Back in January there was a very bad outbreak of violence in Zimbabwe. Party thugs went around beating up the opposition. Probably the opposition did some beating up too. In the small township of Tafara, outside Harare the people had a very hard time. Police and soldiers dragged young men and women out of their houses and beat them. The Anglican church became a refuge where people hid overnight to escape these gangs. I know the church quite well so when the violence was over I asked their priest how things were. He told me the gory details then added “When you come out next month can you bring a thurible? Ours is broken.” That was amazing. After all the violence, what they wanted was a thurible so they could worship God properly. I took one out with me last month and had a lovely time celebrating a gloriously joyful mass and burning my fingers on the blazing hot thurible as I swung it around the altar.
It is that same instinct Mary of Bethany showed when she poured expensive perfume over Jesus. Yes, the perfume could have been sold and the money given to the poor. But at this moment it was right to pour it over Jesus to thank God for the extraordinary thing Jesus was going to do for us, offering his life for the salvation of the world. Does that not demand some appropriate response: sweet smelling oil, incense, joyful songs? and that is a note we must not forget in these coming weeks. The suffering and death of Jesus is terrible. It is full of darkness, disappointment, bleakness, failure and death. It is a time when we are called to walk alongside him as far as we can, though we must always stop when we reach the Cross. Only he can do that part. We often have to remember our own failures and darkness, sorrow and sin. That is all we can offer in this sacrifice of the Son of God. And yet we rejoice, that God is doing this for us. For us darkness and light are both present; pain and joy exist side by side; Christ is going into the darkest places of death and yet we know he will return, taking captivity captive and bringing gifts to men; and the greatest of those gifts will be life with God.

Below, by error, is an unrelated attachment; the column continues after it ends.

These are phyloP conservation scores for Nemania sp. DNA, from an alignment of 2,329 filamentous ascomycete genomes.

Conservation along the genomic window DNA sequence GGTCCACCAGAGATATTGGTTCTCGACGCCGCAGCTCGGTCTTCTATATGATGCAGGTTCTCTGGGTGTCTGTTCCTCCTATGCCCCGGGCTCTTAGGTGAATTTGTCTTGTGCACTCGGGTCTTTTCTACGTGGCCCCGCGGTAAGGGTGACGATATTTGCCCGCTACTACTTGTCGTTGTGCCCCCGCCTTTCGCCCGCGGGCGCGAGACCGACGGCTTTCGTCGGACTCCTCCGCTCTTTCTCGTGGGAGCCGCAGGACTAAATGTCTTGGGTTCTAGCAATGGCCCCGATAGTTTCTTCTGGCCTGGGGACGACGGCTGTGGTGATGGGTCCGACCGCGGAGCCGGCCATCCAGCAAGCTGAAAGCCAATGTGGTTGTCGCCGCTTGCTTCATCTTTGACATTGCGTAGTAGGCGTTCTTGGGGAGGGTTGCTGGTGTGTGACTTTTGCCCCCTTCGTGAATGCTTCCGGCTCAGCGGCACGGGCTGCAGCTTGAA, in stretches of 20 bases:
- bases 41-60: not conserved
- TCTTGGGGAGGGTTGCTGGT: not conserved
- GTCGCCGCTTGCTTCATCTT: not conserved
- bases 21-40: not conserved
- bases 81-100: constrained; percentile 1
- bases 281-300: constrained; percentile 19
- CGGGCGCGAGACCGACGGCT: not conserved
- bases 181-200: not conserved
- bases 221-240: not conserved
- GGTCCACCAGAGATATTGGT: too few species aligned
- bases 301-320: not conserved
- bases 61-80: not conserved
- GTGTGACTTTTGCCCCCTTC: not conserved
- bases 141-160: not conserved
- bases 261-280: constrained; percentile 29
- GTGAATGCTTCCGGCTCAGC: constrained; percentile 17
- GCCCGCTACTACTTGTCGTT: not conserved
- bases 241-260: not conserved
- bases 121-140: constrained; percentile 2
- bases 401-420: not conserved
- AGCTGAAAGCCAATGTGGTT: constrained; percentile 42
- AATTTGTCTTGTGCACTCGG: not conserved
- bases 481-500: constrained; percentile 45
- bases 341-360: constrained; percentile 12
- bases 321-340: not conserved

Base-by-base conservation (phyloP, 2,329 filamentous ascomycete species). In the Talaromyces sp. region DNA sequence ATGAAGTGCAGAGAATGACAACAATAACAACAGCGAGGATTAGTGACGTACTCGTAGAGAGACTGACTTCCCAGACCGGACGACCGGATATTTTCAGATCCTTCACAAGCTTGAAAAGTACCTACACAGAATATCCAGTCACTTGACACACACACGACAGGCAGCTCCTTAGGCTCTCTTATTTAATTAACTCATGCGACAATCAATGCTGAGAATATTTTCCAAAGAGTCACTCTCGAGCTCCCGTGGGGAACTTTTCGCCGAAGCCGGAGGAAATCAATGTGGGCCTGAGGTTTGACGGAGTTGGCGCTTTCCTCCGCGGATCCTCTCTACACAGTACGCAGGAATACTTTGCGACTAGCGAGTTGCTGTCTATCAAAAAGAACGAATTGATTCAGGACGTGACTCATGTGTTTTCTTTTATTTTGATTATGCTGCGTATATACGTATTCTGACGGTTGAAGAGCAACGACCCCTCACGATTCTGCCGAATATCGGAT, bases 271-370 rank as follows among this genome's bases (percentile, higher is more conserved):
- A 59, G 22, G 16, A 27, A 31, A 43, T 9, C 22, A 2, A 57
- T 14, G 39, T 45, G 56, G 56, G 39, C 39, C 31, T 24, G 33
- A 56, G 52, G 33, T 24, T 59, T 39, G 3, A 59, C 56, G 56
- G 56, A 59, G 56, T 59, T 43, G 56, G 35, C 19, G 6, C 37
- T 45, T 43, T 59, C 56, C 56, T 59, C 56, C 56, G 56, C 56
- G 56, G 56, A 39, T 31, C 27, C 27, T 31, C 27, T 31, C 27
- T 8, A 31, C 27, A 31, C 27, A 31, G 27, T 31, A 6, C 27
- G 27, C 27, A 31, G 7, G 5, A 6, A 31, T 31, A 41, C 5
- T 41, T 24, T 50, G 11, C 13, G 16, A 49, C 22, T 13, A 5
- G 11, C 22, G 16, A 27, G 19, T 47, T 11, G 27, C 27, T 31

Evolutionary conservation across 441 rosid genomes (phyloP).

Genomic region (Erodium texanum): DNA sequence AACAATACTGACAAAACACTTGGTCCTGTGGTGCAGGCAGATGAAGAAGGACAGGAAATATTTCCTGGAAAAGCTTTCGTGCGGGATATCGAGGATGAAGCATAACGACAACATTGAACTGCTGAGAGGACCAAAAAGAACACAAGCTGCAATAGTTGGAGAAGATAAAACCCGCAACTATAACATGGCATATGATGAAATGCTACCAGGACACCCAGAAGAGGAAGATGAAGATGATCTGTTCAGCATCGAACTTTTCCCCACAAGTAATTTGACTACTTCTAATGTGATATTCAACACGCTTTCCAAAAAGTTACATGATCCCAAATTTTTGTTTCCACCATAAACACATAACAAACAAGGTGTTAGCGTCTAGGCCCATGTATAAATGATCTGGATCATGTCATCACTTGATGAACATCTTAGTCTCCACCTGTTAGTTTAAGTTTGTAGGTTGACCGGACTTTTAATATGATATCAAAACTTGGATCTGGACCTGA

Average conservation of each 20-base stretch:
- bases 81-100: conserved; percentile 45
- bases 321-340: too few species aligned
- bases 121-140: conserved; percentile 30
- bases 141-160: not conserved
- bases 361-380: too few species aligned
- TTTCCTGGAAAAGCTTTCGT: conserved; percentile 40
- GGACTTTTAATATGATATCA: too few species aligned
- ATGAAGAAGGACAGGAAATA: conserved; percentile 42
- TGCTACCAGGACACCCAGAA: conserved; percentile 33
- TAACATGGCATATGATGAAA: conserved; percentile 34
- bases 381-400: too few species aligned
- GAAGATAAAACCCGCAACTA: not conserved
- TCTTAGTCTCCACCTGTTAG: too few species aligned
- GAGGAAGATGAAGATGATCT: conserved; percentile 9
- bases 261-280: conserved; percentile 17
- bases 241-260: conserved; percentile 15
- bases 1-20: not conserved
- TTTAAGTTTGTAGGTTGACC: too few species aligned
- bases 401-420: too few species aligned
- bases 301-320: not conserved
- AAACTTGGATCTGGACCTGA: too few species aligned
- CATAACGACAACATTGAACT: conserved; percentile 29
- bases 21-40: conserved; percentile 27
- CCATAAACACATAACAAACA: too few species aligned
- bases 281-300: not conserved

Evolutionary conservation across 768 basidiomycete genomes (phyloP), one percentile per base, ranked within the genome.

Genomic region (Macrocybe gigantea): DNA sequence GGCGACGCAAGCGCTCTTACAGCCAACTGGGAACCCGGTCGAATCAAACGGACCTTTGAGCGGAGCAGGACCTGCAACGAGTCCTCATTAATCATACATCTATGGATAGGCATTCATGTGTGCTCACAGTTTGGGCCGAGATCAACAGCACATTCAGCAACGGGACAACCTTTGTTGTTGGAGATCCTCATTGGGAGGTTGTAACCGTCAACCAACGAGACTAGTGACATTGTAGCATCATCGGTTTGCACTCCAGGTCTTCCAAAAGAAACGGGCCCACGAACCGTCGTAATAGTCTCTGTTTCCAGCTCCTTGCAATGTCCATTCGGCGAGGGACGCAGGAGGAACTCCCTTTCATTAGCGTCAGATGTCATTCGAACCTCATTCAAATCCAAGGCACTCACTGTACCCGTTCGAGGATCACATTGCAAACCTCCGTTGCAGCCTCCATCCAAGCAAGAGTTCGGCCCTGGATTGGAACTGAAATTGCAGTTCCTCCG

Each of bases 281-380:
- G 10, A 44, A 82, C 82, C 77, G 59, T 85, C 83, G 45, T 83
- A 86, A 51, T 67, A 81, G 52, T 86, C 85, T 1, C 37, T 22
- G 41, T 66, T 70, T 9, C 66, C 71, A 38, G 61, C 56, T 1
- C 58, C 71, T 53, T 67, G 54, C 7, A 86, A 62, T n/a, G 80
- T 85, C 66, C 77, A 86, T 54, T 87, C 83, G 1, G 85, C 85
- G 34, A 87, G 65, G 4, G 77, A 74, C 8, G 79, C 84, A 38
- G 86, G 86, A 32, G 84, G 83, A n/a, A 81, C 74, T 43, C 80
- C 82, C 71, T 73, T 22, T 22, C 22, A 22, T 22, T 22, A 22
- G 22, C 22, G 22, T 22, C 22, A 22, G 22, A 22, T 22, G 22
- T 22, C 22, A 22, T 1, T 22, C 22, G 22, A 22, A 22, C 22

Yes, it is nothing less than life with God that we are being offered. Can you think of anything that could be bigger, better, more exciting than that? I think people often forget that this is what is at stake. Rightly we watch the suffering of Jesus; rightly we remember that Jesus suffered to save us from our sinful way of life, but we forget that this salvation means life forever with God. I can’t tell you what that will be like because obviously I don’t know. No matter how hard we try we cannot conceive it because we don’t know what God is like and we don’t know what eternity is like. But we have a couple of clues. We do know that Jesus said “He who has seen me has seen the Father.” That means that the Father is something like Jesus. And we know from the Gospels that Jesus was an utterly fascinating person to be with. He was full of life, love, humour, seriousness – he was caring; he was everything we would like a person to be. So God is like that too, only much more so. Life with God will be wonderful. It is really something we can look forward to. We need to hold that in mind during these coming weeks so that we know why Jesus did all this for us. He really wants us to have what he has – a wonderful Father who is also God. As he told Mary Magdalene. “I am going to my Father and your Father, to my God and your God.” He wants to share his Father with us. How generous is that!